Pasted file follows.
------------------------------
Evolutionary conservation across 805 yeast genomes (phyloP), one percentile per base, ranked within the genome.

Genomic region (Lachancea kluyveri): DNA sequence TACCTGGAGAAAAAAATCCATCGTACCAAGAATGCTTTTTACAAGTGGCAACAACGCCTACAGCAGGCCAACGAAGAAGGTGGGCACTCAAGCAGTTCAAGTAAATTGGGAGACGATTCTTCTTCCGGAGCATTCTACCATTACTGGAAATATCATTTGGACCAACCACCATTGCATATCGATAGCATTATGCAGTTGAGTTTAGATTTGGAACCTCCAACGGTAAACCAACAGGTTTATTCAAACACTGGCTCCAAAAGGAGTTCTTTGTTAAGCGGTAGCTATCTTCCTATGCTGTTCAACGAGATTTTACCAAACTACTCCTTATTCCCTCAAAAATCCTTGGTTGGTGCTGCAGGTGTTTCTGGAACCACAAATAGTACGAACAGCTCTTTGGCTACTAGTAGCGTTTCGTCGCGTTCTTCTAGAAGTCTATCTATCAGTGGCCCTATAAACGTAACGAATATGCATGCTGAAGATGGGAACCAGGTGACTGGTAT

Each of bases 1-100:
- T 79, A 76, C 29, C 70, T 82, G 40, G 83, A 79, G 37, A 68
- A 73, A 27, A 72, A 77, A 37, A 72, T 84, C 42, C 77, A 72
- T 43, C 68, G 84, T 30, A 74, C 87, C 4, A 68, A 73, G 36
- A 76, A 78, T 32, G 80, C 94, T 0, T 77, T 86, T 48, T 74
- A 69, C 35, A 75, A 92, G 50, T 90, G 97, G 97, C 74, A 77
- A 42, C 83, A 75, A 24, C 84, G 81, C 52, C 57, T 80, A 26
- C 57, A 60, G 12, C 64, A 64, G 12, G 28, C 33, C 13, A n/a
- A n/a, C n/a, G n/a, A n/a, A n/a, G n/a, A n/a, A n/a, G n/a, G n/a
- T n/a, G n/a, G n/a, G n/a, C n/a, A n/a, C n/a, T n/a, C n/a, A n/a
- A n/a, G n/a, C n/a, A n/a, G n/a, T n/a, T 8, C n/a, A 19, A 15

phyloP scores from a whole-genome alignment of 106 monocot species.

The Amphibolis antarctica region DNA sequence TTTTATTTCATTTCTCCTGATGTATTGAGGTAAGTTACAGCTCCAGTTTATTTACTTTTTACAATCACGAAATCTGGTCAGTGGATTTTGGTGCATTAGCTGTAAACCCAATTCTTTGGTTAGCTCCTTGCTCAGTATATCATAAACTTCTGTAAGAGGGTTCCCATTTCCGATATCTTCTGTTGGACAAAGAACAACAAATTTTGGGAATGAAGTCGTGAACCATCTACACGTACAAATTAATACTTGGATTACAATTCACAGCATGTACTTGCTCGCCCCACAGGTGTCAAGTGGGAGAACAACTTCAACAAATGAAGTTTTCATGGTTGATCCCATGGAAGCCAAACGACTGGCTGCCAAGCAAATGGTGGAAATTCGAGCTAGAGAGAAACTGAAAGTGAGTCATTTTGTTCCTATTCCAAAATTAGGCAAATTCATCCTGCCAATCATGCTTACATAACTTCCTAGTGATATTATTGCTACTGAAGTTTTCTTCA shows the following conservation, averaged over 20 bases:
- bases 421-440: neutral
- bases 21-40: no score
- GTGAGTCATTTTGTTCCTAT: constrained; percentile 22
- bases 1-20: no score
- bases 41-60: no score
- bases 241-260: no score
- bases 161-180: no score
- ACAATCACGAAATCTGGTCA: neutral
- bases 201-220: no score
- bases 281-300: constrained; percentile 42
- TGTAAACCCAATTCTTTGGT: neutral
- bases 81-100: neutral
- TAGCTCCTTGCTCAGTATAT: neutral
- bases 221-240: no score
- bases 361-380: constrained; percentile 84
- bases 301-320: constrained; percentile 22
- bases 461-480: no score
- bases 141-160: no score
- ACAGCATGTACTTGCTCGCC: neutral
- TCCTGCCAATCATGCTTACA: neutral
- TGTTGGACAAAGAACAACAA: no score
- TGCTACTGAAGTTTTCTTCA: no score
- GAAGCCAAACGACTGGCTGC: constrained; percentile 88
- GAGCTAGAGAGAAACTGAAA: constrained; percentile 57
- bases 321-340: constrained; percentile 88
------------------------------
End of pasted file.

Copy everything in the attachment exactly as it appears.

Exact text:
Evolutionary conservation across 805 yeast genomes (phyloP), one percentile per base, ranked within the genome.

Genomic region (Lachancea kluyveri): DNA sequence TACCTGGAGAAAAAAATCCATCGTACCAAGAATGCTTTTTACAAGTGGCAACAACGCCTACAGCAGGCCAACGAAGAAGGTGGGCACTCAAGCAGTTCAAGTAAATTGGGAGACGATTCTTCTTCCGGAGCATTCTACCATTACTGGAAATATCATTTGGACCAACCACCATTGCATATCGATAGCATTATGCAGTTGAGTTTAGATTTGGAACCTCCAACGGTAAACCAACAGGTTTATTCAAACACTGGCTCCAAAAGGAGTTCTTTGTTAAGCGGTAGCTATCTTCCTATGCTGTTCAACGAGATTTTACCAAACTACTCCTTATTCCCTCAAAAATCCTTGGTTGGTGCTGCAGGTGTTTCTGGAACCACAAATAGTACGAACAGCTCTTTGGCTACTAGTAGCGTTTCGTCGCGTTCTTCTAGAAGTCTATCTATCAGTGGCCCTATAAACGTAACGAATATGCATGCTGAAGATGGGAACCAGGTGACTGGTAT

Each of bases 1-100:
- T 79, A 76, C 29, C 70, T 82, G 40, G 83, A 79, G 37, A 68
- A 73, A 27, A 72, A 77, A 37, A 72, T 84, C 42, C 77, A 72
- T 43, C 68, G 84, T 30, A 74, C 87, C 4, A 68, A 73, G 36
- A 76, A 78, T 32, G 80, C 94, T 0, T 77, T 86, T 48, T 74
- A 69, C 35, A 75, A 92, G 50, T 90, G 97, G 97, C 74, A 77
- A 42, C 83, A 75, A 24, C 84, G 81, C 52, C 57, T 80, A 26
- C 57, A 60, G 12, C 64, A 64, G 12, G 28, C 33, C 13, A n/a
- A n/a, C n/a, G n/a, A n/a, A n/a, G n/a, A n/a, A n/a, G n/a, G n/a
- T n/a, G n/a, G n/a, G n/a, C n/a, A n/a, C n/a, T n/a, C n/a, A n/a
- A n/a, G n/a, C n/a, A n/a, G n/a, T n/a, T 8, C n/a, A 19, A 15

phyloP scores from a whole-genome alignment of 106 monocot species.

The Amphibolis antarctica region DNA sequence TTTTATTTCATTTCTCCTGATGTATTGAGGTAAGTTACAGCTCCAGTTTATTTACTTTTTACAATCACGAAATCTGGTCAGTGGATTTTGGTGCATTAGCTGTAAACCCAATTCTTTGGTTAGCTCCTTGCTCAGTATATCATAAACTTCTGTAAGAGGGTTCCCATTTCCGATATCTTCTGTTGGACAAAGAACAACAAATTTTGGGAATGAAGTCGTGAACCATCTACACGTACAAATTAATACTTGGATTACAATTCACAGCATGTACTTGCTCGCCCCACAGGTGTCAAGTGGGAGAACAACTTCAACAAATGAAGTTTTCATGGTTGATCCCATGGAAGCCAAACGACTGGCTGCCAAGCAAATGGTGGAAATTCGAGCTAGAGAGAAACTGAAAGTGAGTCATTTTGTTCCTATTCCAAAATTAGGCAAATTCATCCTGCCAATCATGCTTACATAACTTCCTAGTGATATTATTGCTACTGAAGTTTTCTTCA shows the following conservation, averaged over 20 bases:
- bases 421-440: neutral
- bases 21-40: no score
- GTGAGTCATTTTGTTCCTAT: constrained; percentile 22
- bases 1-20: no score
- bases 41-60: no score
- bases 241-260: no score
- bases 161-180: no score
- ACAATCACGAAATCTGGTCA: neutral
- bases 201-220: no score
- bases 281-300: constrained; percentile 42
- TGTAAACCCAATTCTTTGGT: neutral
- bases 81-100: neutral
- TAGCTCCTTGCTCAGTATAT: neutral
- bases 221-240: no score
- bases 361-380: constrained; percentile 84
- bases 301-320: constrained; percentile 22
- bases 461-480: no score
- bases 141-160: no score
- ACAGCATGTACTTGCTCGCC: neutral
- TCCTGCCAATCATGCTTACA: neutral
- TGTTGGACAAAGAACAACAA: no score
- TGCTACTGAAGTTTTCTTCA: no score
- GAAGCCAAACGACTGGCTGC: constrained; percentile 88
- GAGCTAGAGAGAAACTGAAA: constrained; percentile 57
- bases 321-340: constrained; percentile 88